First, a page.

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Q: Jane Austen, Victorian authors, and the omission of proper nouns ( Answered,   0 Comments )
Subject: Jane Austen, Victorian authors, and the omission of proper nouns
Category: Reference, Education and News > Teaching and Research
Asked by: daxueshngmsu-ga
List Price: $5.00
Posted: 18 Feb 2004 03:01 PST
Expires: 19 Mar 2004 03:01 PST
Question ID: 307906
In her famed work, Pride and Prejudice, why does author Jane Austen
leave out names and other various proper nouns?  For example, in
chapter 51 she writes, "The carriage was sent to meet them at ----,
and they were to return in it by dinner-time" (Austen 307).  This type
of peculiar omission seems common among Victorian authors.  Why did
they do it, and is there a specific academic or literary name for such
Subject: Re: Jane Austen, Victorian authors, and the omission of proper nouns
Answered By: jackburton-ga on 18 Feb 2004 04:04 PST
Dear daxueshngmsu,
A similar question was posted by "Diane Catherine" on "The Republic of
Pemberly" website, a site designed precisely to disentangle the
minutiŠ of Jane Austen's writings.
"Diane Catherine" asks:
"A friend just read Jane Eyre for the first time, and wondered as I
have, why Charlotte Bronte used "-----shire" rather than a real place.
I believe I recall that Jane Austen does this too. Does anyone know
I always assumed that it was because if she used a real place name,
readers living there would say, "This author obviously knows nothing
about this place. What a stupid book!" But I would like a more
definitive answer if there is one. Thanks!"
"Caroline" responds:
"That's one reason why they did it. A development of this was that if
they used real places, or real regiments, or what looked like real
places and real regiments, then people could say "Well, the Colonel of
that regiment wasn't callled xxxxxx, or the Colonel of that regiment
didn't do that/wasn't the fool you make him out to be/couldn't
possibly have given that order!" Authors would be opening themselves
up to accusations of libel, if not stupidity.
It's also a fall-out from a literary convention of the time when many
books and pamphlets were written criticising the government of the
day, or important figures, by using false names. Defoes' Gullivers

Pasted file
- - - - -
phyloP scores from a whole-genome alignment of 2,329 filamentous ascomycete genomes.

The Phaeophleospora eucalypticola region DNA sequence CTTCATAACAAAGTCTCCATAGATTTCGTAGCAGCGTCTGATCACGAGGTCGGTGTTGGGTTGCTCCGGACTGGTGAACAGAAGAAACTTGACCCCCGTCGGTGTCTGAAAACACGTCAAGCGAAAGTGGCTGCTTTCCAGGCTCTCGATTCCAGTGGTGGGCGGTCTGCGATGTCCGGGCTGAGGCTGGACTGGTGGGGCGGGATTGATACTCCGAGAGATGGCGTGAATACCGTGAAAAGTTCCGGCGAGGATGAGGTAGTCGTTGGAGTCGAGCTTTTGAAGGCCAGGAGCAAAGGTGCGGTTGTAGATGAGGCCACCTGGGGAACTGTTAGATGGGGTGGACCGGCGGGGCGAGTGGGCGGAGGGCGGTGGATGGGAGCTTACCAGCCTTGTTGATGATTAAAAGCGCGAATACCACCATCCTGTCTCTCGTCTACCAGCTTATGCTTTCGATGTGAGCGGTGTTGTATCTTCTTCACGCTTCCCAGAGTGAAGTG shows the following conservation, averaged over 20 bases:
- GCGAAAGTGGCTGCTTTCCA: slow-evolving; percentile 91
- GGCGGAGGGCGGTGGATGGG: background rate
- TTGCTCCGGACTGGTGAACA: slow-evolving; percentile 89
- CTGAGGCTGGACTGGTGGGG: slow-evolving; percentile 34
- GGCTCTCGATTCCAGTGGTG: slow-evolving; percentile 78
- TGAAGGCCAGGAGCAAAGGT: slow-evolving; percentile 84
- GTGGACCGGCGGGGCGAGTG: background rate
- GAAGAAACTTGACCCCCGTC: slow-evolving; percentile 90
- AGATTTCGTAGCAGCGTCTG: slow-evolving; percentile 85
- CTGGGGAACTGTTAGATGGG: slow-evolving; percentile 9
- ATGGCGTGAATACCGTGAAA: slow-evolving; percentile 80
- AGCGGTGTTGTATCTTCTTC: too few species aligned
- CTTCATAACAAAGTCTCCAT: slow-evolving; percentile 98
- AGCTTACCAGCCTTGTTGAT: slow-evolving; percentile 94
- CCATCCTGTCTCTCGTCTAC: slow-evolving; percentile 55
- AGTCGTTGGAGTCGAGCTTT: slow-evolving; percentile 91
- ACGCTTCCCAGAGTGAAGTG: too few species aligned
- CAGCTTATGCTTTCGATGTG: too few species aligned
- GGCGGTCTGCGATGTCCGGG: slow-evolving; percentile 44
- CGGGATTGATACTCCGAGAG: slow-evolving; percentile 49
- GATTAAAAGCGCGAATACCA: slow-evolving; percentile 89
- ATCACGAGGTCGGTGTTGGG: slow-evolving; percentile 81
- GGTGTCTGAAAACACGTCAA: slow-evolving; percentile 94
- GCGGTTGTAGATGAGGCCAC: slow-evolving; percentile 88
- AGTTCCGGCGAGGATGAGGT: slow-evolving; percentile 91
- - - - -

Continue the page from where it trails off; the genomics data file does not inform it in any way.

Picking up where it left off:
Travels is possibly the best known of the earlier ones. Since the
reporting of Parliamentary discussions was banned until about 1808, it
had to be reported in newspapers under false names (and Samuel Johnson
first did it by reporting the activities of the people of Lilliput!).
Some rather scurrilous stories were also printed which were thinly
veiled parodies or criticisms of important figures.
So when Jane Austen wrote the _________shire regiment, or the Earl of
_________, she was a)avoiding the pitfall of being accused of
inaccuracy and b) avoiding the pitfall of being accused of criticism
of some important political figures.
And just for the record, there realy was a militia regiment that went
to Hertfordshire and then camped for the summer at Brighton. It was
the Derbyshire Milita.........
Now the Bronte sisters followed in this tradition, although I really
don't know if they were as worried about political consequences as JA
was. Jane Eyre is fairly obviously set in Northern Yorkshire and
Durham, (The reference to Gateshead, a real place gives it away.) But
Lowood Schooll may wel be based on a real place, in which case
Charlotte was playing safe by not giving any more deatil about its
location than she absolutely needed to." 
Here's another discussion on the same topic. You can follow the thread from here:
- "Omissions in Jane Austen's Pride and Prejudice.... " (20 posts)
The Republic of Pemberley
Jane Austen Info Page
I hope this satisfies your curiosity.
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"the carriage was sent to meet" omission OR omissions
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